Jan and Helga Grove were prolific potters who's Canadian career began in 1965, when they arrived in Victoria from Germany via Turkey. Jan is certified master potter and the son of Gerd and Lu Grove, highly respected (and collected) potters from Lübeck Germany. Helga worked at the Villeroy and Boch factory in Lübeck in the 1940s, and also for the Groves where she met Jan.
The majority of Grove pottery that is found is functional tableware - plates, bowls, goblets, etc. These forms were a staple at the Grove pottery through its entirety. They are primarily found in their signature brown or blue glaze (see photo at left for reference), but can also be found in the less common green. Vases can also be found with their more experimental glazes akin to the "fat lava" finishes found on popular West German pottery of the era.
Most of these pieces were thrown and glazed by Jan as indicated by the mark on the back. Jan signs his work with the stylized JG (as shown right). Jan's work is exceptional - truly thrown by a master potter. His large bottles, vessels, and bowls are magnificent. Exceptionally well balanced and consistent, Jan's bowls ring like a bell when tapped with a fingernail.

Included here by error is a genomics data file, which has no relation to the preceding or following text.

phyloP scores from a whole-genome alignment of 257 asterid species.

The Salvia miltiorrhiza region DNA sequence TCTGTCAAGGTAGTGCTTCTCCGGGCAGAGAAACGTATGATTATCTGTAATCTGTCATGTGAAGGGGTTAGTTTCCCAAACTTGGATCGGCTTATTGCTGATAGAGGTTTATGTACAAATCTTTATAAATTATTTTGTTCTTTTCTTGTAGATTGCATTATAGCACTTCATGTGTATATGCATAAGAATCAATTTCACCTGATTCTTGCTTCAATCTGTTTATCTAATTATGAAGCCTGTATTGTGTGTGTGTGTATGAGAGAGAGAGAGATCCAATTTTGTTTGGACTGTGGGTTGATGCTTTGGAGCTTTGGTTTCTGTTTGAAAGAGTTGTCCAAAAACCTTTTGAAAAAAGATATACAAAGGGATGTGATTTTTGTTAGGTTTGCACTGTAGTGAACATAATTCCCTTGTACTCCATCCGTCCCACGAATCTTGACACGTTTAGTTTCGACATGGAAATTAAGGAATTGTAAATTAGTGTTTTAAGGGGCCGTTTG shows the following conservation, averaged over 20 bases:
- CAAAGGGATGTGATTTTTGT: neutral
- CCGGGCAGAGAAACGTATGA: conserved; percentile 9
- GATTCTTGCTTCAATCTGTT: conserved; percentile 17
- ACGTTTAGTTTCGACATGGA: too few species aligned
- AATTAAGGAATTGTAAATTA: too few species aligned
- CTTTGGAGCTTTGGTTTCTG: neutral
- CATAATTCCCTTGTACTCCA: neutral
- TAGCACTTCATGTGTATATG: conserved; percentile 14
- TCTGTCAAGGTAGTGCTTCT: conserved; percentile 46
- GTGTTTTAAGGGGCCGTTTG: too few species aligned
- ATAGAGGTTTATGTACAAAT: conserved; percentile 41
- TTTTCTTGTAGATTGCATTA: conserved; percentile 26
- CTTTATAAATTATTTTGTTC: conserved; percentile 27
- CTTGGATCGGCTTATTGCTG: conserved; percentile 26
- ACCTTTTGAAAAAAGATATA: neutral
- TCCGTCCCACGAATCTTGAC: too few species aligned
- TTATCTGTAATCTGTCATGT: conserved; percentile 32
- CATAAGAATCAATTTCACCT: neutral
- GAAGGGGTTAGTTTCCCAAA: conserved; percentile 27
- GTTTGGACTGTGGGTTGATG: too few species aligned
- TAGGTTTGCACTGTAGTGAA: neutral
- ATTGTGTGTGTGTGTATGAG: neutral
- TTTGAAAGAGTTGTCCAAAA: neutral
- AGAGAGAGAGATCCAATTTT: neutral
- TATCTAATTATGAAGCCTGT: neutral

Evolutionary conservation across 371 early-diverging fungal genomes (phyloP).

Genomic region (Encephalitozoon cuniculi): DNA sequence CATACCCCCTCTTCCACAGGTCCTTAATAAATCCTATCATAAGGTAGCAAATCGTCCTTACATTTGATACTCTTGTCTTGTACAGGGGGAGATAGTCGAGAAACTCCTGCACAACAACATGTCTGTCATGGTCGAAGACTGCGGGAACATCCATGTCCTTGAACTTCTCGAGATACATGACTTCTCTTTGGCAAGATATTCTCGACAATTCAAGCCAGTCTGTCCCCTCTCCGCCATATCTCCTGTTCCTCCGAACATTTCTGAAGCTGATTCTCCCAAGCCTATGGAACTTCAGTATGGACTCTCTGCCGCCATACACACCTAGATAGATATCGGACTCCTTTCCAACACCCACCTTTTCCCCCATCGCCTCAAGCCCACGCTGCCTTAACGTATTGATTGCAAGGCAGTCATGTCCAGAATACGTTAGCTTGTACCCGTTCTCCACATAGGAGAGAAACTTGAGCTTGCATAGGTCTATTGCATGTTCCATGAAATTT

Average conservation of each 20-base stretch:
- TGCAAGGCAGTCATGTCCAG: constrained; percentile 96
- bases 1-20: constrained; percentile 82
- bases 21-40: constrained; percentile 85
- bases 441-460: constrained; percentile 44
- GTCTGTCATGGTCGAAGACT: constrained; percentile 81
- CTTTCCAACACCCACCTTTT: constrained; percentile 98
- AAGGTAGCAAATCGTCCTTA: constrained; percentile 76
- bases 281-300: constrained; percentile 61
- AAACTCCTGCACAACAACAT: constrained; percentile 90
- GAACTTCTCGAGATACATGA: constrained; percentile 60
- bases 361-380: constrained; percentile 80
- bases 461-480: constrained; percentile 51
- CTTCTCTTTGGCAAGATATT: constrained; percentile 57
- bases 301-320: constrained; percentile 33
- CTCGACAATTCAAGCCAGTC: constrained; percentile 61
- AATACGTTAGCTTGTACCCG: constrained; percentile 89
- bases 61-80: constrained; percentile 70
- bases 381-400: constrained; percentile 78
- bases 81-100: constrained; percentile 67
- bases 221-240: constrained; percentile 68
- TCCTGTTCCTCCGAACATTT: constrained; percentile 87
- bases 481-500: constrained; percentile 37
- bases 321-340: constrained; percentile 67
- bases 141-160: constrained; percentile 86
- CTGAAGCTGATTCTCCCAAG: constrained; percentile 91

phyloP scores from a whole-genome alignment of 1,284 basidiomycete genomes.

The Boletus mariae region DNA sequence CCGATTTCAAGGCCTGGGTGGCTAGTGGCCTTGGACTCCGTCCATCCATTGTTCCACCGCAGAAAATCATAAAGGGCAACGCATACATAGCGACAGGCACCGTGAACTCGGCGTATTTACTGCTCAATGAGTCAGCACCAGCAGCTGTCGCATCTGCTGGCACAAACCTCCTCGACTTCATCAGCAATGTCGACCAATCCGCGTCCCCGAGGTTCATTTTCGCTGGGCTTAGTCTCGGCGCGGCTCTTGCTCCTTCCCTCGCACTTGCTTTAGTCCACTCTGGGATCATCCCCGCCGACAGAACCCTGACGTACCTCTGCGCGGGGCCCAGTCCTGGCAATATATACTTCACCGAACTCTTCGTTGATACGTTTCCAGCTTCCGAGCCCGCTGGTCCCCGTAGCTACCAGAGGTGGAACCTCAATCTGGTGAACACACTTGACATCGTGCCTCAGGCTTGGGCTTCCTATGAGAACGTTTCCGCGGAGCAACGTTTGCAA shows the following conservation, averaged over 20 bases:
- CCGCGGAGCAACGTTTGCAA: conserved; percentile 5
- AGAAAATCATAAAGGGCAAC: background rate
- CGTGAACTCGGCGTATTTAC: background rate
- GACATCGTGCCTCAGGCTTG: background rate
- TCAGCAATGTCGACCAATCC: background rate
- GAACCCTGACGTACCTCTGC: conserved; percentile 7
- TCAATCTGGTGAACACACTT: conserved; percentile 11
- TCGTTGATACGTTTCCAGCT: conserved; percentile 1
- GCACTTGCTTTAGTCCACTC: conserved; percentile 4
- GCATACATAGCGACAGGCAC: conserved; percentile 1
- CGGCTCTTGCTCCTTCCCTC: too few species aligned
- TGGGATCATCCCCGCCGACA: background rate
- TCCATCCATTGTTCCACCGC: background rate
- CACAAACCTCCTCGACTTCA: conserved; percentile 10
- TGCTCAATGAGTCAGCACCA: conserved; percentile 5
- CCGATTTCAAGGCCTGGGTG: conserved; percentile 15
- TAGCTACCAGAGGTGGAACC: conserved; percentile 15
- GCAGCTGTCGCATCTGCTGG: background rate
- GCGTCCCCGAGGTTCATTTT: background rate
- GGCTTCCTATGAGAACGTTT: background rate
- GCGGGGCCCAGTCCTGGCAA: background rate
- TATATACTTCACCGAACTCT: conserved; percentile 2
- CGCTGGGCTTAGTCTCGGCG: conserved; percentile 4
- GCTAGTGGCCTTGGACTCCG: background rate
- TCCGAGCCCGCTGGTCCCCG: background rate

My favourite Grove pieces though are their collaborative designs - thrown by Jan and decorated by Helga. These are easiest to identify by looking underneath the piece. If it has Jan's "JG" and Helga's "H" (shown here), it is a piece worked on by husband and wife. Jan's consistent mastery of shape and form combined with Helga's eye for graphic design. Her education in this area includes a two year master class with Bauhaus professor Georg Muche.
These collaborative pieces are easy to spot simply by the inclusion of graphic patterns. The platter shown below includes a motif the Groves used repeatedly. It can also be found in blue. The most common combination found are various cobalt graphics on a white background.
My favourite of all are the "hieroglyphic" pieces they made. These are the forms Jan would throw using their red clay, with Helga incising patterns, runes, or glyphs using a sgrafitto technique. The incisions would then be filled with black glaze to make them contrast nicely with the clay. Shown here are some examples of their work.
The Groves retired from production in 2009 and left a massive legacy of their work out in the world, currently enjoyed by users and collectors alike. If you have a piece of Grove pottery you would like to sell, please contact me here.
Studio Pottery Canada
Pottery enthusiast learning about the history of this Canadian art form and curating samples from the best in the field pre-1980.